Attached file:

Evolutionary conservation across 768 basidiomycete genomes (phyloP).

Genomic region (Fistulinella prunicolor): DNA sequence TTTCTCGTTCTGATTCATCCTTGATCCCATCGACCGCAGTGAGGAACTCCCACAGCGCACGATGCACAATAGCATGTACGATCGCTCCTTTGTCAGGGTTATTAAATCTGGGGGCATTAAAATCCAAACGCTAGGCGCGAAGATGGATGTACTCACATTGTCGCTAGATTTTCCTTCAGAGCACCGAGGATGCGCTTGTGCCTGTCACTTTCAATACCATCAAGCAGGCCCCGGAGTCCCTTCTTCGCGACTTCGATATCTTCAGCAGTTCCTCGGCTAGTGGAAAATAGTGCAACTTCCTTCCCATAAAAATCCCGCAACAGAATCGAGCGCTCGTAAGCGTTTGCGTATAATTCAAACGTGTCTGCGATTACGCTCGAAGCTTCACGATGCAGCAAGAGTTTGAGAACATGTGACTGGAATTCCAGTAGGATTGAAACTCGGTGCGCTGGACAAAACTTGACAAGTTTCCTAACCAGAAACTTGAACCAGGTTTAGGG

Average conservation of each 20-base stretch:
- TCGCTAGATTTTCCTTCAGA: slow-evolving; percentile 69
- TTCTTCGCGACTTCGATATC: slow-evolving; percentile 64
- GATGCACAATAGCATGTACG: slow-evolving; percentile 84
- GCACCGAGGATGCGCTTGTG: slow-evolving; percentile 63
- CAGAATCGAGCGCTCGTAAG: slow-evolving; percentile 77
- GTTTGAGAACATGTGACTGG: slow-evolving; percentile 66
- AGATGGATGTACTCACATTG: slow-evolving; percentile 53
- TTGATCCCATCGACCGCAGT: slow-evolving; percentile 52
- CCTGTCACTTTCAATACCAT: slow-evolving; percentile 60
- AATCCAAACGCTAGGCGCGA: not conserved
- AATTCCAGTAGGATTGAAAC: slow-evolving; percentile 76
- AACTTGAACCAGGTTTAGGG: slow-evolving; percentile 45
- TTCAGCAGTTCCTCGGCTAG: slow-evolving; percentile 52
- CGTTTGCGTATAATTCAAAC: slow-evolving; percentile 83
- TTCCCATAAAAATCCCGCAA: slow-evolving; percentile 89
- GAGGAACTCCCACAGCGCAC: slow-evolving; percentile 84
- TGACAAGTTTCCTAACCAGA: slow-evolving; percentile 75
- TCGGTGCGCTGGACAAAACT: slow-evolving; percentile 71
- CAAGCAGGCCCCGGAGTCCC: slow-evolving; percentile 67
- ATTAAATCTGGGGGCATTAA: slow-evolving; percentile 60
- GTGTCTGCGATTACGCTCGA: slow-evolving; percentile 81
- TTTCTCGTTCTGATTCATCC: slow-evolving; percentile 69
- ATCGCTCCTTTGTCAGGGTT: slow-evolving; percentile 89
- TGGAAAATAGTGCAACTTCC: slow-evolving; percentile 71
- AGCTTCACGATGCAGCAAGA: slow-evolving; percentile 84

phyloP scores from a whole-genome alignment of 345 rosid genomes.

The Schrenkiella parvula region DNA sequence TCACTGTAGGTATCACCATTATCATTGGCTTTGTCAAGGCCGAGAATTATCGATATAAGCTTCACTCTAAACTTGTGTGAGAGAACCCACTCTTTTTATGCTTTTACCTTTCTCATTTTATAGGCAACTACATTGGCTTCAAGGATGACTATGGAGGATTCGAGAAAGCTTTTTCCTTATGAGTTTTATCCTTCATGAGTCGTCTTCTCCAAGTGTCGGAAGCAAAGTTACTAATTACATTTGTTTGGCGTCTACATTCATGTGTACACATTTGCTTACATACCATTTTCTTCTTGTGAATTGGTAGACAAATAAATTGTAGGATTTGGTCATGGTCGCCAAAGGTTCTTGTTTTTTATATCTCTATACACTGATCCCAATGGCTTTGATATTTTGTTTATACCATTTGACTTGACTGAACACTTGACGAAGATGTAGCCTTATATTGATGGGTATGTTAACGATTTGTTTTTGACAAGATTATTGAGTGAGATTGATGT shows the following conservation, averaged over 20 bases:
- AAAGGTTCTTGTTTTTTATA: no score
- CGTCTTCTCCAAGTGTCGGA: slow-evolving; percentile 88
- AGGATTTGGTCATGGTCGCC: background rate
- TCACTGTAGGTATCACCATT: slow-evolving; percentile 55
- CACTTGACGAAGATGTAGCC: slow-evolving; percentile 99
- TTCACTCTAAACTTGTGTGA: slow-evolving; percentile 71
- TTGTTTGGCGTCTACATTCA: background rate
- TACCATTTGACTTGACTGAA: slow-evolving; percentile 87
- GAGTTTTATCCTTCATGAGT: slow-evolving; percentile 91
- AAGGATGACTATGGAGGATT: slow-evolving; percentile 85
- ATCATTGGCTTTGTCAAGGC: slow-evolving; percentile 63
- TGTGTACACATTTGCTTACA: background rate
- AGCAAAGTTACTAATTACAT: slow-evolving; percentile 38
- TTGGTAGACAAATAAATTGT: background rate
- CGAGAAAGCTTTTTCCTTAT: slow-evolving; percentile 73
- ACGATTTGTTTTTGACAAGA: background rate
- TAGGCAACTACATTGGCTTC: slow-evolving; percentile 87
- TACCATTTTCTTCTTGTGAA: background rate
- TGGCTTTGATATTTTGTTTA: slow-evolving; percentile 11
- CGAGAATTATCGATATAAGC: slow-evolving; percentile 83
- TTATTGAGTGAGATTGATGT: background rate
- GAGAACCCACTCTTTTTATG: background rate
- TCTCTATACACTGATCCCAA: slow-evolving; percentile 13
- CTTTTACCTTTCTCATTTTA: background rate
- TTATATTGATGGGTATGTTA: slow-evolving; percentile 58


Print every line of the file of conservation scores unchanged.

Evolutionary conservation across 768 basidiomycete genomes (phyloP).

Genomic region (Fistulinella prunicolor): DNA sequence TTTCTCGTTCTGATTCATCCTTGATCCCATCGACCGCAGTGAGGAACTCCCACAGCGCACGATGCACAATAGCATGTACGATCGCTCCTTTGTCAGGGTTATTAAATCTGGGGGCATTAAAATCCAAACGCTAGGCGCGAAGATGGATGTACTCACATTGTCGCTAGATTTTCCTTCAGAGCACCGAGGATGCGCTTGTGCCTGTCACTTTCAATACCATCAAGCAGGCCCCGGAGTCCCTTCTTCGCGACTTCGATATCTTCAGCAGTTCCTCGGCTAGTGGAAAATAGTGCAACTTCCTTCCCATAAAAATCCCGCAACAGAATCGAGCGCTCGTAAGCGTTTGCGTATAATTCAAACGTGTCTGCGATTACGCTCGAAGCTTCACGATGCAGCAAGAGTTTGAGAACATGTGACTGGAATTCCAGTAGGATTGAAACTCGGTGCGCTGGACAAAACTTGACAAGTTTCCTAACCAGAAACTTGAACCAGGTTTAGGG

Average conservation of each 20-base stretch:
- TCGCTAGATTTTCCTTCAGA: slow-evolving; percentile 69
- TTCTTCGCGACTTCGATATC: slow-evolving; percentile 64
- GATGCACAATAGCATGTACG: slow-evolving; percentile 84
- GCACCGAGGATGCGCTTGTG: slow-evolving; percentile 63
- CAGAATCGAGCGCTCGTAAG: slow-evolving; percentile 77
- GTTTGAGAACATGTGACTGG: slow-evolving; percentile 66
- AGATGGATGTACTCACATTG: slow-evolving; percentile 53
- TTGATCCCATCGACCGCAGT: slow-evolving; percentile 52
- CCTGTCACTTTCAATACCAT: slow-evolving; percentile 60
- AATCCAAACGCTAGGCGCGA: not conserved
- AATTCCAGTAGGATTGAAAC: slow-evolving; percentile 76
- AACTTGAACCAGGTTTAGGG: slow-evolving; percentile 45
- TTCAGCAGTTCCTCGGCTAG: slow-evolving; percentile 52
- CGTTTGCGTATAATTCAAAC: slow-evolving; percentile 83
- TTCCCATAAAAATCCCGCAA: slow-evolving; percentile 89
- GAGGAACTCCCACAGCGCAC: slow-evolving; percentile 84
- TGACAAGTTTCCTAACCAGA: slow-evolving; percentile 75
- TCGGTGCGCTGGACAAAACT: slow-evolving; percentile 71
- CAAGCAGGCCCCGGAGTCCC: slow-evolving; percentile 67
- ATTAAATCTGGGGGCATTAA: slow-evolving; percentile 60
- GTGTCTGCGATTACGCTCGA: slow-evolving; percentile 81
- TTTCTCGTTCTGATTCATCC: slow-evolving; percentile 69
- ATCGCTCCTTTGTCAGGGTT: slow-evolving; percentile 89
- TGGAAAATAGTGCAACTTCC: slow-evolving; percentile 71
- AGCTTCACGATGCAGCAAGA: slow-evolving; percentile 84

phyloP scores from a whole-genome alignment of 345 rosid genomes.

The Schrenkiella parvula region DNA sequence TCACTGTAGGTATCACCATTATCATTGGCTTTGTCAAGGCCGAGAATTATCGATATAAGCTTCACTCTAAACTTGTGTGAGAGAACCCACTCTTTTTATGCTTTTACCTTTCTCATTTTATAGGCAACTACATTGGCTTCAAGGATGACTATGGAGGATTCGAGAAAGCTTTTTCCTTATGAGTTTTATCCTTCATGAGTCGTCTTCTCCAAGTGTCGGAAGCAAAGTTACTAATTACATTTGTTTGGCGTCTACATTCATGTGTACACATTTGCTTACATACCATTTTCTTCTTGTGAATTGGTAGACAAATAAATTGTAGGATTTGGTCATGGTCGCCAAAGGTTCTTGTTTTTTATATCTCTATACACTGATCCCAATGGCTTTGATATTTTGTTTATACCATTTGACTTGACTGAACACTTGACGAAGATGTAGCCTTATATTGATGGGTATGTTAACGATTTGTTTTTGACAAGATTATTGAGTGAGATTGATGT shows the following conservation, averaged over 20 bases:
- AAAGGTTCTTGTTTTTTATA: no score
- CGTCTTCTCCAAGTGTCGGA: slow-evolving; percentile 88
- AGGATTTGGTCATGGTCGCC: background rate
- TCACTGTAGGTATCACCATT: slow-evolving; percentile 55
- CACTTGACGAAGATGTAGCC: slow-evolving; percentile 99
- TTCACTCTAAACTTGTGTGA: slow-evolving; percentile 71
- TTGTTTGGCGTCTACATTCA: background rate
- TACCATTTGACTTGACTGAA: slow-evolving; percentile 87
- GAGTTTTATCCTTCATGAGT: slow-evolving; percentile 91
- AAGGATGACTATGGAGGATT: slow-evolving; percentile 85
- ATCATTGGCTTTGTCAAGGC: slow-evolving; percentile 63
- TGTGTACACATTTGCTTACA: background rate
- AGCAAAGTTACTAATTACAT: slow-evolving; percentile 38
- TTGGTAGACAAATAAATTGT: background rate
- CGAGAAAGCTTTTTCCTTAT: slow-evolving; percentile 73
- ACGATTTGTTTTTGACAAGA: background rate
- TAGGCAACTACATTGGCTTC: slow-evolving; percentile 87
- TACCATTTTCTTCTTGTGAA: background rate
- TGGCTTTGATATTTTGTTTA: slow-evolving; percentile 11
- CGAGAATTATCGATATAAGC: slow-evolving; percentile 83
- TTATTGAGTGAGATTGATGT: background rate
- GAGAACCCACTCTTTTTATG: background rate
- TCTCTATACACTGATCCCAA: slow-evolving; percentile 13
- CTTTTACCTTTCTCATTTTA: background rate
- TTATATTGATGGGTATGTTA: slow-evolving; percentile 58